Retrospective observational histological study.
To evaluate the reliability of gadolinium enhancement as a marker for inflammation by associating gadolinium enhancement findings with the degree of inflammation as measured by macrophage infiltration in disc material retrieved during disc surgery in patients with sciatica.
Disc inflammation often occurs in sciatica patients, a noninvasive tool that is used to assess disc inflammation is Gadolinium enhanced MR imaging.
Disc tissue was retrieved from patients in the Sciatica trial (N = 119), a multicenter randomized controlled trial in patients with sciatica. Disc tissue was embedded in paraffin and stained with hematoxylin and CD68. Tissue samples were categorized as mild (0–10 macrophages/cm2), moderate (10–100 macrophages/cm2), and considerable (>100 macrophages/cm2) inflammation. Of the 119 MRIs, 96 were additionally performed with contrast-enhanced gadolinium.
Seventy-four patients showed gadolinium enhancement of the disc herniation and 26 of the nerve root. Degree of inflammation by macrophages was not associated with gadolinium enhancement of nerve roots or herniated discs. These results did not change if the patient groups with and without Modic type 2 changes were evaluated separately. Furthermore, no associations were observed between gadolinium enhancement and presence of Modic type 2 changes.
This study found gadolinium enhanced MRI findings to be unreliable as an indicator for inflammation of disc herniation or nerve root in patients with sciatica.
Level of Evidence: 2
In a population of 119 patients with lumbar disc herniations, study found sought to associate gadolinium enhancement of the herniated disc and nerve root with histologically defined inflammation of the herniated disc. In addition, these associations were tested in patients with and without Modic. No associations were found.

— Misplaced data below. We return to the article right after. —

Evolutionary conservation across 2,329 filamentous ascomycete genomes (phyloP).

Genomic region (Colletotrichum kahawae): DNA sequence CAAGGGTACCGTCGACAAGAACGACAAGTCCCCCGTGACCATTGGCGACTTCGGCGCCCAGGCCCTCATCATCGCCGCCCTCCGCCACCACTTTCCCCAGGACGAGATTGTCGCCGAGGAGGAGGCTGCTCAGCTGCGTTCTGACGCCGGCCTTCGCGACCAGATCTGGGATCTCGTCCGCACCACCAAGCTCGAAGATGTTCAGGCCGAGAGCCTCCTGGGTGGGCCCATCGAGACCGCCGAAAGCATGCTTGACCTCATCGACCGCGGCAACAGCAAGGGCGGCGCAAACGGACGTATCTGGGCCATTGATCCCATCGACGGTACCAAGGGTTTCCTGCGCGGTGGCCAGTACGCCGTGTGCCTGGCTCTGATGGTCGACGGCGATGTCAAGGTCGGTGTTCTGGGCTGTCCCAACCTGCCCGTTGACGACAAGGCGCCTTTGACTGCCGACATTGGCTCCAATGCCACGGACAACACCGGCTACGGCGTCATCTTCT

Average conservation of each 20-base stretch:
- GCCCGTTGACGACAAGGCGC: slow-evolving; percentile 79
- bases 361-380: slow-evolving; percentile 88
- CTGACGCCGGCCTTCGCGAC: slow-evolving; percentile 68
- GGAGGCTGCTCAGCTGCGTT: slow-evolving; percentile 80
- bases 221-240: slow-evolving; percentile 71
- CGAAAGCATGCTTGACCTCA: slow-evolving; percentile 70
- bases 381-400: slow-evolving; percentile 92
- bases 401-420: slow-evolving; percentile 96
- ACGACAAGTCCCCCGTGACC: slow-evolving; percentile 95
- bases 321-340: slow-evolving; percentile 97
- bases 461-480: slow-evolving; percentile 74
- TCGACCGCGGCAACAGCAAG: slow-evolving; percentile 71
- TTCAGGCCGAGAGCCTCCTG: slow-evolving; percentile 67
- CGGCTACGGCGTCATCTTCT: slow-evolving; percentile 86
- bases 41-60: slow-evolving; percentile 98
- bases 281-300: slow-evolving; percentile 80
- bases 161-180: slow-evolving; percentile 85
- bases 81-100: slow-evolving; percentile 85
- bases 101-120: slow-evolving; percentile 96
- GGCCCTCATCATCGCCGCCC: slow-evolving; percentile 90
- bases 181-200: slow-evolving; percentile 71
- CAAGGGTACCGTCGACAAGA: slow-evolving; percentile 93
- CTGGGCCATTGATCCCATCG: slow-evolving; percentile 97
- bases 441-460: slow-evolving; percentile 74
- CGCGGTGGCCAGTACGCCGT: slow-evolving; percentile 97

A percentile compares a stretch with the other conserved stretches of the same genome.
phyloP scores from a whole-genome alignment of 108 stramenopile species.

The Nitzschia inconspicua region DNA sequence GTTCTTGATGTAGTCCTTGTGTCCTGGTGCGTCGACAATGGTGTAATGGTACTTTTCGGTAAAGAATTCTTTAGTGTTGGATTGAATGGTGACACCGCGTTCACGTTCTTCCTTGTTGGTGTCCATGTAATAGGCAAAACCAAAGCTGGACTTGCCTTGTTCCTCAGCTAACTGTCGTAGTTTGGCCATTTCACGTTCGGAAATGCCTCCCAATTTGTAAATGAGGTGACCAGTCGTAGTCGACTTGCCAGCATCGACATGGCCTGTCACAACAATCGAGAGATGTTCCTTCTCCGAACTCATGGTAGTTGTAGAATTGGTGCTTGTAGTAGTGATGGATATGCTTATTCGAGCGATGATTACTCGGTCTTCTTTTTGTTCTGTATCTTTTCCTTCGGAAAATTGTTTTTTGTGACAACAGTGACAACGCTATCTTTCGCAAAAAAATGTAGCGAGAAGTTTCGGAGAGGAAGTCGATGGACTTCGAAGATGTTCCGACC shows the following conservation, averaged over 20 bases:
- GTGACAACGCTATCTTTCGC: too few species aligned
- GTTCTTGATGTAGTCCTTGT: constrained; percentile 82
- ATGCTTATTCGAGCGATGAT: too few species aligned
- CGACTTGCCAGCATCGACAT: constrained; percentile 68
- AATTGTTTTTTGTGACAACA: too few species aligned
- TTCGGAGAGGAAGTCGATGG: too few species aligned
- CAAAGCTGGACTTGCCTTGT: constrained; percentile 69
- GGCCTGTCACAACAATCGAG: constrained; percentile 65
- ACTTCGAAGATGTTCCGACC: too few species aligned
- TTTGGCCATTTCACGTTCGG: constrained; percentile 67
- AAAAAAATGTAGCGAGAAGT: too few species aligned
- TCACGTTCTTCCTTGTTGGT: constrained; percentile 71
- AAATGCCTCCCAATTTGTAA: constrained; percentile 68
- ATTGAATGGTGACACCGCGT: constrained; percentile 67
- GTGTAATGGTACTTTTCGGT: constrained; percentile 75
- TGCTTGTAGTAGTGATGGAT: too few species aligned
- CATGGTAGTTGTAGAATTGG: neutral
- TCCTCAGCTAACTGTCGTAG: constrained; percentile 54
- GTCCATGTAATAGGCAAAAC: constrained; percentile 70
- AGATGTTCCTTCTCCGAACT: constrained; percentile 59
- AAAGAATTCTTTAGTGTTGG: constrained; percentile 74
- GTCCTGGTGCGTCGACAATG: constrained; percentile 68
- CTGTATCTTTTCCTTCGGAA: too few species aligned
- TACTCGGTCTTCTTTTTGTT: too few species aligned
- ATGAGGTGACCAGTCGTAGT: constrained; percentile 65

∗Department of Neurosurgery, Leiden University Medical Center, Leiden, The Netherlands
†Department of Epidemiology, VU Medical Center, Amsterdam, The Netherlands
‡Department of Health Sciences, Faculty of Science, Amsterdam Movement Sciences Research Institute, Vrije Universiteit, Amsterdam, The Netherlands
§Department of Pathology, Leiden University Medical Center, Leiden, The Netherlands
¶Haaglanden Medical Center, the Hague, The Netherlands.
Address correspondence and reprint requests to Niek Djuric, Department of Neurosurgery, Leiden University Medical Center, Albinusdreef 2, 2300 RC Leiden, The Netherlands; E-mail: email@example.com
Received 5 September, 2018
Revised 15 October, 2018
Accepted 21 November, 2018
The manuscript submitted does not contain information about medical device (s)/drug (s).
No funds were received in support of this work.
Relevant financial activities outside the submitted work: grants.
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